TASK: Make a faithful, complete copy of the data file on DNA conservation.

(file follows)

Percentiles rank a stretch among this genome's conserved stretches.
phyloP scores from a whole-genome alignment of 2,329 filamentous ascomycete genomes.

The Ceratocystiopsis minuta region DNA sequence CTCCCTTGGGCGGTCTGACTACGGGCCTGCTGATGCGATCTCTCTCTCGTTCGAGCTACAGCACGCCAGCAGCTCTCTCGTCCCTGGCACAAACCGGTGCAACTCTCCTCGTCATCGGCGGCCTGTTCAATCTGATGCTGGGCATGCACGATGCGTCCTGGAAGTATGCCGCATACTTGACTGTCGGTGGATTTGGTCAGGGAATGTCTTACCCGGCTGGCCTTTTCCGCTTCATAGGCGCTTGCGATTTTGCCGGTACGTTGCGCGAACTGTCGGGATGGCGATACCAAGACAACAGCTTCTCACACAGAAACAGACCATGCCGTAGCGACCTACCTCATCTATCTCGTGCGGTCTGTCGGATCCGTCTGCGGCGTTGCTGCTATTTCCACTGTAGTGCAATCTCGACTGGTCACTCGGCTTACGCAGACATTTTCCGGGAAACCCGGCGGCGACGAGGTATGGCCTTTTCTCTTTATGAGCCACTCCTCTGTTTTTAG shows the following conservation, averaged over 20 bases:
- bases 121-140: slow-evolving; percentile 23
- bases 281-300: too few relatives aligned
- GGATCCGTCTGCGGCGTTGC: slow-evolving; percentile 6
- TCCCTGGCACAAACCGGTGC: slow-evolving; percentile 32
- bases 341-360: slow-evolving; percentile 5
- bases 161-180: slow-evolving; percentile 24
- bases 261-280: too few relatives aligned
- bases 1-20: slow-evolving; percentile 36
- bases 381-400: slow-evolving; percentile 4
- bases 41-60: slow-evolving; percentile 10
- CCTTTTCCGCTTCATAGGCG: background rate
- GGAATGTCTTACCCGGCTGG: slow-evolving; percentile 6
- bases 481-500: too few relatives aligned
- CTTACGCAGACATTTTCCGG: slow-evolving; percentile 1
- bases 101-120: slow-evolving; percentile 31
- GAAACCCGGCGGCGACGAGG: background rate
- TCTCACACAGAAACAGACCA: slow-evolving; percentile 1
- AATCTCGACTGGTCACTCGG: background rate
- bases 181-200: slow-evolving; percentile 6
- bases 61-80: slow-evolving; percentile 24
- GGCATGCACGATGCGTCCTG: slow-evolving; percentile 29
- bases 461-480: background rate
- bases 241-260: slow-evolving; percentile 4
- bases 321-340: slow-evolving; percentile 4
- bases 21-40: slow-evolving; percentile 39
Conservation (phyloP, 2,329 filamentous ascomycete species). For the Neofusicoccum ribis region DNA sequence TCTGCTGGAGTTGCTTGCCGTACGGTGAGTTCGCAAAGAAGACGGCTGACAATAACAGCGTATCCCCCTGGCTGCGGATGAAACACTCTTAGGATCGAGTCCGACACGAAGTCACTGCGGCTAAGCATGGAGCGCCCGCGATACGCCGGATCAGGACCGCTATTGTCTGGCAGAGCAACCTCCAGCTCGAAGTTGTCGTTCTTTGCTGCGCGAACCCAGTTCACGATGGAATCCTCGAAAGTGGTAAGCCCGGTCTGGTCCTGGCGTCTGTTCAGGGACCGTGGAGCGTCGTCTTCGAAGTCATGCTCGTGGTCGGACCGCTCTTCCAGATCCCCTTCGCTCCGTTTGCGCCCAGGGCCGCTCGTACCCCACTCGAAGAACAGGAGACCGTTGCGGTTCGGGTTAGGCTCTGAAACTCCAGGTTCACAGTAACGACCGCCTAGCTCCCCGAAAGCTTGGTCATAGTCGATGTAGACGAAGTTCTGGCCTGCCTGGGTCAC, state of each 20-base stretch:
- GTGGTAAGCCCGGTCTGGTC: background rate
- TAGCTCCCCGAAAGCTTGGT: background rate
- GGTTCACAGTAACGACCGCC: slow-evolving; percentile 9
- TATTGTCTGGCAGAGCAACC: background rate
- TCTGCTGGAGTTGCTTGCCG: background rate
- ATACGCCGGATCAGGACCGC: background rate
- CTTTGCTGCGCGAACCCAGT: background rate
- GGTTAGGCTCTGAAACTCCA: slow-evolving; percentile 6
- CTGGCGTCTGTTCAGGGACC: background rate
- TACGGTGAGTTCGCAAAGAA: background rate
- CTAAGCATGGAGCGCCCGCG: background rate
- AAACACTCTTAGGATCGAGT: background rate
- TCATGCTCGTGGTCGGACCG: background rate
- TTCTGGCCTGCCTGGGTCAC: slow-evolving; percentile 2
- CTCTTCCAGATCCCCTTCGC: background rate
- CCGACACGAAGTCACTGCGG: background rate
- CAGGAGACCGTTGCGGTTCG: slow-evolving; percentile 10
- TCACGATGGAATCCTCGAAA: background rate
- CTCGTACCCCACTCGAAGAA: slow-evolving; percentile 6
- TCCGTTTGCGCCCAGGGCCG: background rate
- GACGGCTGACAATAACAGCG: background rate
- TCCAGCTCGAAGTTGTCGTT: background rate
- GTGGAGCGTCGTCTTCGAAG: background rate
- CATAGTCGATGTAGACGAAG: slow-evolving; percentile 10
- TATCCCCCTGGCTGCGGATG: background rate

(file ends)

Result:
Percentiles rank a stretch among this genome's conserved stretches.
phyloP scores from a whole-genome alignment of 2,329 filamentous ascomycete genomes.

The Ceratocystiopsis minuta region DNA sequence CTCCCTTGGGCGGTCTGACTACGGGCCTGCTGATGCGATCTCTCTCTCGTTCGAGCTACAGCACGCCAGCAGCTCTCTCGTCCCTGGCACAAACCGGTGCAACTCTCCTCGTCATCGGCGGCCTGTTCAATCTGATGCTGGGCATGCACGATGCGTCCTGGAAGTATGCCGCATACTTGACTGTCGGTGGATTTGGTCAGGGAATGTCTTACCCGGCTGGCCTTTTCCGCTTCATAGGCGCTTGCGATTTTGCCGGTACGTTGCGCGAACTGTCGGGATGGCGATACCAAGACAACAGCTTCTCACACAGAAACAGACCATGCCGTAGCGACCTACCTCATCTATCTCGTGCGGTCTGTCGGATCCGTCTGCGGCGTTGCTGCTATTTCCACTGTAGTGCAATCTCGACTGGTCACTCGGCTTACGCAGACATTTTCCGGGAAACCCGGCGGCGACGAGGTATGGCCTTTTCTCTTTATGAGCCACTCCTCTGTTTTTAG shows the following conservation, averaged over 20 bases:
- bases 121-140: slow-evolving; percentile 23
- bases 281-300: too few relatives aligned
- GGATCCGTCTGCGGCGTTGC: slow-evolving; percentile 6
- TCCCTGGCACAAACCGGTGC: slow-evolving; percentile 32
- bases 341-360: slow-evolving; percentile 5
- bases 161-180: slow-evolving; percentile 24
- bases 261-280: too few relatives aligned
- bases 1-20: slow-evolving; percentile 36
- bases 381-400: slow-evolving; percentile 4
- bases 41-60: slow-evolving; percentile 10
- CCTTTTCCGCTTCATAGGCG: background rate
- GGAATGTCTTACCCGGCTGG: slow-evolving; percentile 6
- bases 481-500: too few relatives aligned
- CTTACGCAGACATTTTCCGG: slow-evolving; percentile 1
- bases 101-120: slow-evolving; percentile 31
- GAAACCCGGCGGCGACGAGG: background rate
- TCTCACACAGAAACAGACCA: slow-evolving; percentile 1
- AATCTCGACTGGTCACTCGG: background rate
- bases 181-200: slow-evolving; percentile 6
- bases 61-80: slow-evolving; percentile 24
- GGCATGCACGATGCGTCCTG: slow-evolving; percentile 29
- bases 461-480: background rate
- bases 241-260: slow-evolving; percentile 4
- bases 321-340: slow-evolving; percentile 4
- bases 21-40: slow-evolving; percentile 39
Conservation (phyloP, 2,329 filamentous ascomycete species). For the Neofusicoccum ribis region DNA sequence TCTGCTGGAGTTGCTTGCCGTACGGTGAGTTCGCAAAGAAGACGGCTGACAATAACAGCGTATCCCCCTGGCTGCGGATGAAACACTCTTAGGATCGAGTCCGACACGAAGTCACTGCGGCTAAGCATGGAGCGCCCGCGATACGCCGGATCAGGACCGCTATTGTCTGGCAGAGCAACCTCCAGCTCGAAGTTGTCGTTCTTTGCTGCGCGAACCCAGTTCACGATGGAATCCTCGAAAGTGGTAAGCCCGGTCTGGTCCTGGCGTCTGTTCAGGGACCGTGGAGCGTCGTCTTCGAAGTCATGCTCGTGGTCGGACCGCTCTTCCAGATCCCCTTCGCTCCGTTTGCGCCCAGGGCCGCTCGTACCCCACTCGAAGAACAGGAGACCGTTGCGGTTCGGGTTAGGCTCTGAAACTCCAGGTTCACAGTAACGACCGCCTAGCTCCCCGAAAGCTTGGTCATAGTCGATGTAGACGAAGTTCTGGCCTGCCTGGGTCAC, state of each 20-base stretch:
- GTGGTAAGCCCGGTCTGGTC: background rate
- TAGCTCCCCGAAAGCTTGGT: background rate
- GGTTCACAGTAACGACCGCC: slow-evolving; percentile 9
- TATTGTCTGGCAGAGCAACC: background rate
- TCTGCTGGAGTTGCTTGCCG: background rate
- ATACGCCGGATCAGGACCGC: background rate
- CTTTGCTGCGCGAACCCAGT: background rate
- GGTTAGGCTCTGAAACTCCA: slow-evolving; percentile 6
- CTGGCGTCTGTTCAGGGACC: background rate
- TACGGTGAGTTCGCAAAGAA: background rate
- CTAAGCATGGAGCGCCCGCG: background rate
- AAACACTCTTAGGATCGAGT: background rate
- TCATGCTCGTGGTCGGACCG: background rate
- TTCTGGCCTGCCTGGGTCAC: slow-evolving; percentile 2
- CTCTTCCAGATCCCCTTCGC: background rate
- CCGACACGAAGTCACTGCGG: background rate
- CAGGAGACCGTTGCGGTTCG: slow-evolving; percentile 10
- TCACGATGGAATCCTCGAAA: background rate
- CTCGTACCCCACTCGAAGAA: slow-evolving; percentile 6
- TCCGTTTGCGCCCAGGGCCG: background rate
- GACGGCTGACAATAACAGCG: background rate
- TCCAGCTCGAAGTTGTCGTT: background rate
- GTGGAGCGTCGTCTTCGAAG: background rate
- CATAGTCGATGTAGACGAAG: slow-evolving; percentile 10
- TATCCCCCTGGCTGCGGATG: background rate